In an earlier post I briefly discussed the issue of civil rights in Australia, particularly as to how we justify infringing rights in order to deal with specific segments of society. It’s a distinctly worrying trend, but when the decision of the Western Australian government to grant police the power to stop and search citizens without reasonable suspicion of wrongdoing is cast in terms of ‘cleaning-up the streets’ to the benefit of ‘decent families’, as opposed to violent thugs, it’s pretty hard to say ‘Hang on a minute’ without being accused of being with the terrorists.
But… hang on a minute.
The trend in Western Australia, and Australia generally, should be alarming its citizens. This isn’t just about physical intervention by police forces, but an active campaign of intimidation designed to inculcate a compliant population.
And it appears to be working.
As of 2004 Perth was home to the largest single closed-circuit television surveillance system in Australia. CCTV isn’t about catching crooks; its advocates argue that it is meant to act as a deterrent to crime. Much could be written about the value of deterrents in criminology, but let’s skip that for now. In this instance, deterrence can only mean one thing: intimidation. CCTV exists to intimidate citizens into obeying the law. As does the newly increased use of sniffer dogs in police patrols through the city.
But which laws?
It’s all very well to say that many of the current laws are beneficial, serve to reduce violence and theft and so on. There are some laws, though, that really only serve to modulate society. Laws about littering or spitting, skateboarding or busking. Intimidatory surveillance is intended to promote fear of prosecution for all unlawful activity regardless of the social merits of the laws that may be broken, laws the passage of which is frequently the result of political maneuvering that may diminish or devalue the interests of minority communities of interest. When we introduce systems of intimidation they serve to enforce a societal rigidity, which arguably makes people more compliant and willing to accept subsequent, more interventionist laws.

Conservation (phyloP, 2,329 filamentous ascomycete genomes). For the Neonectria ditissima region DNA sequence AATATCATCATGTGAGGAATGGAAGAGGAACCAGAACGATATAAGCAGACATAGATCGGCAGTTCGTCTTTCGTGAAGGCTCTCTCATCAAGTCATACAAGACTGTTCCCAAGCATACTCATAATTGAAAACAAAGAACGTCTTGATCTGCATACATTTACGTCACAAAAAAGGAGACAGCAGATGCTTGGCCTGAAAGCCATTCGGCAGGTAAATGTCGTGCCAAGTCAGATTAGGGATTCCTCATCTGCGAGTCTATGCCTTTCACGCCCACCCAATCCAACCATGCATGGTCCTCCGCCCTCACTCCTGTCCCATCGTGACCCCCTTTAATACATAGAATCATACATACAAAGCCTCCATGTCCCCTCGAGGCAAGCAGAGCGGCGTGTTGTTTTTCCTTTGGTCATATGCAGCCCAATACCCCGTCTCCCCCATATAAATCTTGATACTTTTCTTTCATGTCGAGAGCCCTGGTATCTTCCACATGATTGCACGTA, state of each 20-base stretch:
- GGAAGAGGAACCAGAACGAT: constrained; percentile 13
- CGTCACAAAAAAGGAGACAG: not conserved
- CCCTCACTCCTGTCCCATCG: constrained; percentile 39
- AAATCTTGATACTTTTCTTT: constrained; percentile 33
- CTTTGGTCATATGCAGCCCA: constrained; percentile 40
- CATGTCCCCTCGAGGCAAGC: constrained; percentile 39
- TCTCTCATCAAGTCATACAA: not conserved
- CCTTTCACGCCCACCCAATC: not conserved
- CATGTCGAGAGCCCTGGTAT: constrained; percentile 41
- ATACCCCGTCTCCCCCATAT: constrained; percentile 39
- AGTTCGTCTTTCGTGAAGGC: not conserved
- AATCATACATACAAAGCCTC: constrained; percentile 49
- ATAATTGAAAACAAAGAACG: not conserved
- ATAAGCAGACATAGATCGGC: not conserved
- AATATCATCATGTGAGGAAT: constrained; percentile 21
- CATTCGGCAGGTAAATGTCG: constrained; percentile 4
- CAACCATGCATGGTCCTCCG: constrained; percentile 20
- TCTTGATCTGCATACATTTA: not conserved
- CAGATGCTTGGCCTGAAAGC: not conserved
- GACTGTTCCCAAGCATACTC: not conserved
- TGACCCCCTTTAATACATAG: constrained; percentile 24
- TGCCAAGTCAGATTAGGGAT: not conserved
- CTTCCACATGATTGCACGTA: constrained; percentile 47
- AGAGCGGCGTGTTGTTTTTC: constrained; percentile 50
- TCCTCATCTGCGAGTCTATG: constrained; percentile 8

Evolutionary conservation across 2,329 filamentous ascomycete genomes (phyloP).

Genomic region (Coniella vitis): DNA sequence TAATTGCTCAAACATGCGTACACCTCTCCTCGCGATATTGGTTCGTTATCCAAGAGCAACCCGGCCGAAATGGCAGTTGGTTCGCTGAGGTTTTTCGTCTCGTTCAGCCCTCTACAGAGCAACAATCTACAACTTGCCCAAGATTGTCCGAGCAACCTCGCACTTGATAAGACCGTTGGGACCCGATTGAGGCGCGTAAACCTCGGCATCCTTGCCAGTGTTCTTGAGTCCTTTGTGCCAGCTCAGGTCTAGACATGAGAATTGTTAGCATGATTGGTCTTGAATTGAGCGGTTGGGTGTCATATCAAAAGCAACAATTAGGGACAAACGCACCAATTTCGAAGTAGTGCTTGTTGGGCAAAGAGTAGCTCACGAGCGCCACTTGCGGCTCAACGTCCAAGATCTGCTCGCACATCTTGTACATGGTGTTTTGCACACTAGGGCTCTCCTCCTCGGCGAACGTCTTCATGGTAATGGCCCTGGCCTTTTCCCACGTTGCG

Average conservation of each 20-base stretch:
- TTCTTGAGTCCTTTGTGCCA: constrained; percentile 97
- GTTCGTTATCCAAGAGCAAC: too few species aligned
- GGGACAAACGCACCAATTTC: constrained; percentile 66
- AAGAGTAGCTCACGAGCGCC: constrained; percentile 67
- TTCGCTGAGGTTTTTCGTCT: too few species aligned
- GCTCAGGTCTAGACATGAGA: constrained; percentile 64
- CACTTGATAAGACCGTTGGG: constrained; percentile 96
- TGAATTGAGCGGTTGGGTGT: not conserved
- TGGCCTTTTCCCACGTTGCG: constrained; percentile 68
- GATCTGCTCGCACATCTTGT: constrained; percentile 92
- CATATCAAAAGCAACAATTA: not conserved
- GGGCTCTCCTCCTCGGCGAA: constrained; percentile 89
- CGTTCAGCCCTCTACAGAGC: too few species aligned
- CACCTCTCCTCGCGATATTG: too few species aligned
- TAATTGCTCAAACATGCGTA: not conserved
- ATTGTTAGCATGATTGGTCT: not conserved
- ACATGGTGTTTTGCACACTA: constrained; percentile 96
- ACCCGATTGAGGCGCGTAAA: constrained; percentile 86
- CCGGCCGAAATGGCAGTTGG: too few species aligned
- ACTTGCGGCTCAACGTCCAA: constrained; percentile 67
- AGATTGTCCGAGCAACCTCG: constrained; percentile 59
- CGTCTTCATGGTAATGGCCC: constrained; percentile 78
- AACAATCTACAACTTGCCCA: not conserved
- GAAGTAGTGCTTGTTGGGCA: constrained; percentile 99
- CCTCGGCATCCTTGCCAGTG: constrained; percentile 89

Like stop and search powers, for example. The Western Australian government has introduced legislation which would enable police officers to stop and search any citizen without the need to rely on a reasonable suspicion of wrongdoing. I guess it’s good that laws which increased the penalties for assaulting a public officer were passed before these new laws: readers can judge for themselves how likely it is that levels of violence against police will increase as a result of being physically searched for no apparent reason other than that an officer doesn’t like the cut of a person’s jib.
These powers are not, as some might suggest, the thin edge of the wedge. Western Australia’s legislators have hammered the thing in a good couple of centimetres already.
The problem remains, however, that the people that such laws are intended to be used against are actually bad people. I know there’s a whole bunch of romanticism in Australia associated with some criminal organizations, and I also know that drug laws in Australia are not sufficiently effectively enforced (if they ever could be) and so there are people (‘entrepreneurs’?) who are essentially just taking advantage of those circumstances. But let’s not forget that there’s a very high degree of human misery involved in the trade in which these groups so violently peddle.
It makes a bit of a mockery of concern for civil rights that the most ardent advocates for their preservation have such obvious and unabashed links with these interests. And if the only other voices raised against this progression towards ever increased surveillance and intervention are lawyers whose income largely comes from defending crooks, it’s going to continue to be pretty hard for the trend to be slowed, let alone halted or reversed.
Who from the not-tainted-by-association could or would take a stand on these issues? Until our parliamentarians hear it from the socially pure, it is virtually inevitable that future legislation will become increasingly harsh. If the current advocates, let’s be generous and call them ‘rights campaigners’, really want to make an impact, they need to start broadening the base of supporters of and advocates for their cause.